Since April 2018, three consecutive California juries have awarded billions of dollars in civil damages to plaintiffs claiming that glyphosate, the active ingredient in Roundup, caused their cancer. That goes against the findings of regulatory authorities around the world that have called glyphosate noncarcinogenic.
Judges have since reduced the awarded damages and manufacturer Bayer AG is appealing the verdicts, but hundreds of new litigants have filed suits as well, making Roundup look more like a financial liability rather than a critical agricultural chemical.
The next battlefield could be neonicotinoids, a class of insecticides that use a mode of action similar to nicotine. Although it was billed as a lower-risk alternative to organophosphates, it has become controversial due to some studies linking it to honeybee decline.
In May this year, the registrants of 12 chemicals in the class voluntarily pulled their labels as part of a settlement in lawsuits regarding their effect on honeybees. But those withdrawals were relatively insignificant products, Epstein said, and key products tree fruit growers rely on remain labeled. The EPA is scheduled to release a proposed interim decision on those registration reviews by the end of this year.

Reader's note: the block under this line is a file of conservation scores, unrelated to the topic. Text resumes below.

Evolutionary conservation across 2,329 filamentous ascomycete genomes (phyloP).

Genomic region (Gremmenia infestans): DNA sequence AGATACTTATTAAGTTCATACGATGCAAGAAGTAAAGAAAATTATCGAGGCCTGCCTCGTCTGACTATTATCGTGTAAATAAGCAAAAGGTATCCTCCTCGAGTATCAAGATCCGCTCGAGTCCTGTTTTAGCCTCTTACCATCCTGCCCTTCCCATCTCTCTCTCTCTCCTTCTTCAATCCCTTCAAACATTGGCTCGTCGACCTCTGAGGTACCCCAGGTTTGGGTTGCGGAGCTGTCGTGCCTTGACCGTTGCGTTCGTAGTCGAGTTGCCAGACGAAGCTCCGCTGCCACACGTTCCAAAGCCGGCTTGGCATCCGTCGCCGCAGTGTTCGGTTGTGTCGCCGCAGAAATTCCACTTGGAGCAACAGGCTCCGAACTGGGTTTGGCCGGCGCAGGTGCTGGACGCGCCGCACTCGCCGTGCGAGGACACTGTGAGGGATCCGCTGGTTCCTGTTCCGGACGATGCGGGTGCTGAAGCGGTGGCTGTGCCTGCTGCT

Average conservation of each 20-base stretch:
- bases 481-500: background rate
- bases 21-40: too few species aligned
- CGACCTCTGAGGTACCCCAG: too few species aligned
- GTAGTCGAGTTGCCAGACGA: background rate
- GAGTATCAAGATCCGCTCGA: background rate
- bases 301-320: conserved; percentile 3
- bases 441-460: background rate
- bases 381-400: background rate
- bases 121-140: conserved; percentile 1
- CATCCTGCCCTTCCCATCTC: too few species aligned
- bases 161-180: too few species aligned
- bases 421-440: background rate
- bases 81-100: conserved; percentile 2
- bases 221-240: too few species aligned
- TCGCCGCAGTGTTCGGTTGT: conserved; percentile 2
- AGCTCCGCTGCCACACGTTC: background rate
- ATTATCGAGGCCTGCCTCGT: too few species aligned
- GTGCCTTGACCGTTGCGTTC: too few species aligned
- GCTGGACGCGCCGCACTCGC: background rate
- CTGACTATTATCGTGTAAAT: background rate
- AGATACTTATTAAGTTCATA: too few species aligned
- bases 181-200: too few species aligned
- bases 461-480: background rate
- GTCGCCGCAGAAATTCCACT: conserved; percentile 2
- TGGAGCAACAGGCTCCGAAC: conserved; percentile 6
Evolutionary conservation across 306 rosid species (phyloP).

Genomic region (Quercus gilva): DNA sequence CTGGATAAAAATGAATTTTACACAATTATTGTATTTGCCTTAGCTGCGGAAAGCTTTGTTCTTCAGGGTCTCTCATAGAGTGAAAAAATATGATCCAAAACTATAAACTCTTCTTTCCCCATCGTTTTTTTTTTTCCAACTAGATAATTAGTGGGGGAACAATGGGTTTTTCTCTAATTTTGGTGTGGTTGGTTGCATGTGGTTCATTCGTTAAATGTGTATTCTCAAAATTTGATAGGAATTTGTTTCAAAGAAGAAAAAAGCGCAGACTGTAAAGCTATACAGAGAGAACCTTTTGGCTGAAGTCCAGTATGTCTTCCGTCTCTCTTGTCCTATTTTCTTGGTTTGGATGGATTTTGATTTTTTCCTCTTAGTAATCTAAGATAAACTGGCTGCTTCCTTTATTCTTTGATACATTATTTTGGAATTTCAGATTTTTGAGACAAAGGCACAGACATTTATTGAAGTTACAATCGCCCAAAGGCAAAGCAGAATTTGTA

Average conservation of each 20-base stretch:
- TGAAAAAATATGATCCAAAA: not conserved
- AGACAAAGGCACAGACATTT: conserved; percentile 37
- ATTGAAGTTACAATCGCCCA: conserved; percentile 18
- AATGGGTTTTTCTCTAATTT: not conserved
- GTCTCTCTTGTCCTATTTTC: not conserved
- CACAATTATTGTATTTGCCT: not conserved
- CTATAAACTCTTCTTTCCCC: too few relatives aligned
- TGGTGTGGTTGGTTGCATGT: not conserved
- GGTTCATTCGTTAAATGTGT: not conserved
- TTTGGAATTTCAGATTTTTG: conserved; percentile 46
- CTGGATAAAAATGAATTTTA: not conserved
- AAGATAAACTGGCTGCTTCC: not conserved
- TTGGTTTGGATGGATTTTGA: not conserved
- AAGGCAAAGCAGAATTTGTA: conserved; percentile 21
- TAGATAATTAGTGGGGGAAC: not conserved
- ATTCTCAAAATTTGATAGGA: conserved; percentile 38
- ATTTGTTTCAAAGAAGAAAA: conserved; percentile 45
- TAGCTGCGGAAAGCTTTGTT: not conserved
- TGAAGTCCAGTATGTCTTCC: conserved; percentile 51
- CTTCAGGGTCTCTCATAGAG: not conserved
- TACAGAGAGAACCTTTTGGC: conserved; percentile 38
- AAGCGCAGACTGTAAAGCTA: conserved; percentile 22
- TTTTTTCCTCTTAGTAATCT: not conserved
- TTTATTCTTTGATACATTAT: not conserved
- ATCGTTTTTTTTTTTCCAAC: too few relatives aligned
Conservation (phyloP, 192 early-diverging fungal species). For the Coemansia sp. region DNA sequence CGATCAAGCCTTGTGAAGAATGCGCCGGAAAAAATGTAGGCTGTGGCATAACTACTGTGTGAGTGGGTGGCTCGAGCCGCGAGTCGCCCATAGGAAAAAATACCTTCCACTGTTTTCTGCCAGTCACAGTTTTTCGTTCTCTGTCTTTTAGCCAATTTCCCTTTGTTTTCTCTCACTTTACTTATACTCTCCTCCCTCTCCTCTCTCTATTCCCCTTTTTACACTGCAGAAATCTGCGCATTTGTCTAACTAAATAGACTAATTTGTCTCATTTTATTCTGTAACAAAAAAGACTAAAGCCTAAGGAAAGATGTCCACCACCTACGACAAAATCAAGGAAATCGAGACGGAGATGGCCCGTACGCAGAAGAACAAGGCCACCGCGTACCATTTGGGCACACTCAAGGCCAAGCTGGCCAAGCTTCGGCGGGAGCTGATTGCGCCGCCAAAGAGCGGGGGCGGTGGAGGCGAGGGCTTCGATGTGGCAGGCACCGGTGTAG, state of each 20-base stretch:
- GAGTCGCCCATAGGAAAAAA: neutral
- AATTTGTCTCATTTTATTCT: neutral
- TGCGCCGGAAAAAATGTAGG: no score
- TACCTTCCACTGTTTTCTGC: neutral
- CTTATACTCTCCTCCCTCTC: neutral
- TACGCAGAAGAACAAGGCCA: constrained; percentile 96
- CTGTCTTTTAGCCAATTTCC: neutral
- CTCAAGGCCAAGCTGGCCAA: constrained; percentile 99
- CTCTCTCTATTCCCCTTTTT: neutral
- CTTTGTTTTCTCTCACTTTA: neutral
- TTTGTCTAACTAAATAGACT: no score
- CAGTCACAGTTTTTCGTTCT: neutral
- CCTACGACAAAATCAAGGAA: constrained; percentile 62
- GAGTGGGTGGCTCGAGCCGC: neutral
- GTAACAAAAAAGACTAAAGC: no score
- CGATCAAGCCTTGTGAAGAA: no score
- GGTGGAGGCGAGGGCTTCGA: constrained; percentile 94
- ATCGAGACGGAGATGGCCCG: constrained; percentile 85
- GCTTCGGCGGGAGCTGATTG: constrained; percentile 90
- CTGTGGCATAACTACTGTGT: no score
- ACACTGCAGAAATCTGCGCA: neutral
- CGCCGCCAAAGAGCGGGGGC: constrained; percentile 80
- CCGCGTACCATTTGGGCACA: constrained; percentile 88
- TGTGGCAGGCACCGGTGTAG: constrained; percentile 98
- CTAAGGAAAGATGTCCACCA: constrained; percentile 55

Just in case
Once popular among tree fruit growers, chlorpyrifos as a routine tool has fallen out of favor, at least in Washington, said Betsy Beers, a Washington State University entomologist. Growers don’t even use it once a year, instead relying on balanced IPM programs to knock down the pests.
The concern lies with what-ifs, she said. New pests show up in a region occasionally and disrupt IPM. A broad-spectrum chemical such as chlorpyrifos may be the only tool to save an orchard from ruin, at least in the short term.